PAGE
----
Paper On Alzheimer's Disease

955 words - 4 pages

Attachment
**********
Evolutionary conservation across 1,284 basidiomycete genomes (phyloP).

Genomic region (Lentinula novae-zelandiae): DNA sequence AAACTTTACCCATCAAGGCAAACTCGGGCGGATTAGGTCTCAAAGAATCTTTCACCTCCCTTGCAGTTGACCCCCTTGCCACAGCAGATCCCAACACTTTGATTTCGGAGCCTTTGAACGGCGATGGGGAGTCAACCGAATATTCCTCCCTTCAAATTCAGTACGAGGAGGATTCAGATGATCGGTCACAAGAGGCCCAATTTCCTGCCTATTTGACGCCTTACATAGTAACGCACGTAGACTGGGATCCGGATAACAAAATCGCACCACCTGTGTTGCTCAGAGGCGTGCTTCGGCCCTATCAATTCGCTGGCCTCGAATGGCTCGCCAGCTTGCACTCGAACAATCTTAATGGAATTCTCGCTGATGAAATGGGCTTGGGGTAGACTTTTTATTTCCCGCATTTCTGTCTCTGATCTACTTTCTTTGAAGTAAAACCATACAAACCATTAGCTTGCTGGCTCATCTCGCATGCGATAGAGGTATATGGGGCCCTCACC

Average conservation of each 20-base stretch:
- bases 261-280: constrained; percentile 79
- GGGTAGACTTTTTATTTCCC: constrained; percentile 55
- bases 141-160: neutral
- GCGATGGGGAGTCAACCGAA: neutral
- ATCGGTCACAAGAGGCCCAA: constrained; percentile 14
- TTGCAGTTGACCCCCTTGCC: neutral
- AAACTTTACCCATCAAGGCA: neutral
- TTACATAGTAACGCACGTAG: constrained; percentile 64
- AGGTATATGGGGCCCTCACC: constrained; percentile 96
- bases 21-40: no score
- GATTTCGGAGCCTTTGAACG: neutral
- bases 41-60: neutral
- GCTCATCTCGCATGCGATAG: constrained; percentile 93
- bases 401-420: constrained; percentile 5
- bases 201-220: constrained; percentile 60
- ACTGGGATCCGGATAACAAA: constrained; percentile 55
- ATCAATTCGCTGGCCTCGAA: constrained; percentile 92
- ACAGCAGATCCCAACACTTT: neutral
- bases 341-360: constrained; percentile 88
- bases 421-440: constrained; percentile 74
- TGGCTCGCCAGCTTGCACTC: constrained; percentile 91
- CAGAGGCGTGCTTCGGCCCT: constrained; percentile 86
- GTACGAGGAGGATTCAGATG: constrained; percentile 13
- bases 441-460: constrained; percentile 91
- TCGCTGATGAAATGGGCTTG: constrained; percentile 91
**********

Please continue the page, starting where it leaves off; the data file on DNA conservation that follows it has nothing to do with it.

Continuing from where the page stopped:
This paper is about Alzheimer's disease, a progressive brain disorder that causes a gradual and irreversible decline in memory, language skills, perception of time and space, and, eventually, the ability to care for oneself (Kalat). These symptoms are affected because this disease involves the parts of the brain that control thought, memory, and language (Kalat). German psychiatrist Alois Alzheimer first described Alzheimer's disease in 1906, Alzheimer's disease was initially thought to be a rare condition affecting only young people, and was referred to as "presenile" dementia the Alzheimer's Disease Fact Sheet. Today, late-onset Alzheimer's disease is recognized as the most common cause of the loss of mental function in those aged 65 and over. Alzheimer's in people in their 30s, 40s, and 50s, called early-onset Alzheimer's disease, occurs much less frequently. The causes of Alzheimer's disease remain a mystery, but researchers have found that particular groups of people have risk factors that make them more likely to develop the disease than the general population. Diagnosis of Alzheimer's disease is not that certain either, the only way to be sure that a person has Alzheimer's disease is to look at their brain tissue once the person is dead (Alzheimer's Disease Fact Sheet). There is no known cure for Alzheimer's disease and treatment focuses on lessening symptoms and attempting to slow the course of the disease (Brink). Alzheimer's disease is a very frustrating and cruel disease with no cure, those who have it suffer, and those who don't wish they could help.The onset of Alzheimer's disease is generally very gradual. In the early stages, Alzheimer's patients have relatively mild problems learning new information and remembering to perform routine mechanical tasks, such as locking the front door or turning off the radio. In time, they begin to have trouble recollecting recent events and finding the right words to express themselves (Kalat). As an example of having trouble to recollect recent events, Kalat talks about how, "Daniel Schacter reported playing golf with an Alzheimer's patient who remembered the rules and jargon of the game correctly but could not remember how many strokes he took on any hole. Five times he teed off, waited for the other player to tee off, and then tee off again". As the disease progresses, patients may have difficulty remembering what day or month it is, or finding their way around familiar surroundings (Cooney). They may develop a tendency to wander off and then be unable to find their way back. Patients often become irritable or withdrawn as they struggle with fear and frustration when once commonplace tasks become unfamiliar and intimidating. Behavioral changes may become more pronounced as patients become paranoid or delusional and unable to engage in normal conversation (Christensen). Eventually, Alzheimer's patients become completely incapacitated and unable to take care of their most basic life functions,...

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